Robert Sherbrooke

Rear-Admiral Robert St Vincent Sherbrooke, VC, CB, DSO, DL (8 January 1901 – 13 June 1972) was a senior officer in the Royal Navy and an English recipient of the Victoria Cross, the highest award for gallantry in the face of the enemy that can be awarded to British and Commonwealth forces.

Robert St Vincent Sherbrooke
Born(1901-01-08)8 January 1901
Oxton, Nottinghamshire
Died13 June 1972(1972-06-13) (aged 71)
Oxton, Nottinghamshire
St Peter and St Paul's churchyard, Oxton
AllegianceUnited Kingdom
Service/branchRoyal Navy
Years of service1917–1954
Commands heldFlag Officer Germany (1951–53)
HMS Daedalus III (1948–49)
HMS Aurora (1945–46)
HMS Condor (1943)
HMS Onslow (1942–43)
HMS Matabele (1940–41)
HMS Cossack (1939–40)
HMS Wakeful (1939)
Battles/warsFirst World War
Second World War
AwardsVictoria Cross
Companion of the Order of the Bath
Distinguished Service Order
King Haakon VII Freedom Cross (Norway)
RelationsDione Digby, Lady Digby (daughter)
Other workLord Lieutenant of Nottinghamshire


Born in Oxton, Nottinghamshire, Sherbrooke attended the Royal Naval Colleges of Osborne and Dartmouth and joined the Royal Navy in 1917 as a midshipman aboard HMS Canada. He was promoted to commander in 1935 and served aboard the aircraft carrier HMS Courageous. His wartime commands were all destroyers.

VC action

Sherbrooke was 41 years old, and a captain in the Royal Navy during the Second World War when the following deed took place during the Battle of the Barents Sea for which he was awarded the VC.

On 31 December 1942 off North Cape, Norway, in the Barents Sea, Captain Sherbrooke in HMS Onslow was senior officer in command of destroyers escorting an important convoy for North Russia, when he made contact with a vastly superior enemy force—the cruiser Hipper and the pocket battleship Lutzow. Four times the enemy tried to attack the convoy but was forced back each time. Early in the action Captain Sherbrooke was seriously wounded in the face and temporarily blinded. Nevertheless, he continued to direct the ships under his command and even when the next senior officer had assumed control, he insisted on receiving all reports of the action until the convoy was out of danger. His actions—and the Nazi ships' failure to neutralize the convoy despite its superior force—were pivotal in Hitler's order to end the use of surface fleet of the Kriegsmarine at the beginning of 1943.[1]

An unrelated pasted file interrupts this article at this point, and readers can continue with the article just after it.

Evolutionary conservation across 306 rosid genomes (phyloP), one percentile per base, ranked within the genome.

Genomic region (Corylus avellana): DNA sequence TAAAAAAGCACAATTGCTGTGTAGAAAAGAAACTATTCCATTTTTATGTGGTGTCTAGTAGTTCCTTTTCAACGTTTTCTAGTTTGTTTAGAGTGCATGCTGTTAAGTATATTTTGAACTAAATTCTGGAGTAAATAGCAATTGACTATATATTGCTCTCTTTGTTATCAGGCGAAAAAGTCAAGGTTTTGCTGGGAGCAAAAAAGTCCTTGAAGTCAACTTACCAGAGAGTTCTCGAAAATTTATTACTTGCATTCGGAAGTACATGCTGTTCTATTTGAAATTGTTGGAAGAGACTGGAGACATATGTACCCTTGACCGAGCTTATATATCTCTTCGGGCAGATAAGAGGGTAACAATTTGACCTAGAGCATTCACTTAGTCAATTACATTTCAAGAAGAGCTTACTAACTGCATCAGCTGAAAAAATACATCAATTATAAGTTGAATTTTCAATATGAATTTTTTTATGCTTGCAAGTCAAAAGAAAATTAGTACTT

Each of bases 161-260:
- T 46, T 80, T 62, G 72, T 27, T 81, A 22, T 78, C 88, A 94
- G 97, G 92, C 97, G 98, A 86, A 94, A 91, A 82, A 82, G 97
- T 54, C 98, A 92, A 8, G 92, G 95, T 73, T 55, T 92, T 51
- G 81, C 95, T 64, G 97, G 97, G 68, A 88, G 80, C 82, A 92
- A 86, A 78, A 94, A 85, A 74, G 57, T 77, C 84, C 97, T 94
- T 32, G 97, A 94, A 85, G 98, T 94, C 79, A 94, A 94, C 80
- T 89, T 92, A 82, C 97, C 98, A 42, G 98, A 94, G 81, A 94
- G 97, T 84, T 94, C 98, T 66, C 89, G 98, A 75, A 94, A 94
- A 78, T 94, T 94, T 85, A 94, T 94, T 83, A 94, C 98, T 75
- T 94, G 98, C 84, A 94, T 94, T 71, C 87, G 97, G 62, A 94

Later life

From July 1945 to mid-1946 Sherbrooke was CO cruiser HMS Aurora. He later achieved the rank of rear-admiral.

He was appointed High Sheriff of Nottinghamshire for 1958–59.[2] His daughter is Dione Digby, Lady Digby.

He died in his home town of Oxton, aged 71.


  1. "No. 35859". The London Gazette (Supplement). 8 January 1943. pp. 283–284.
  2. "No. 41340". The London Gazette. 18 March 1958. p. 1779.
This article is issued from Wikipedia. The text is licensed under Creative Commons - Attribution - Sharealike. Additional terms may apply for the media files.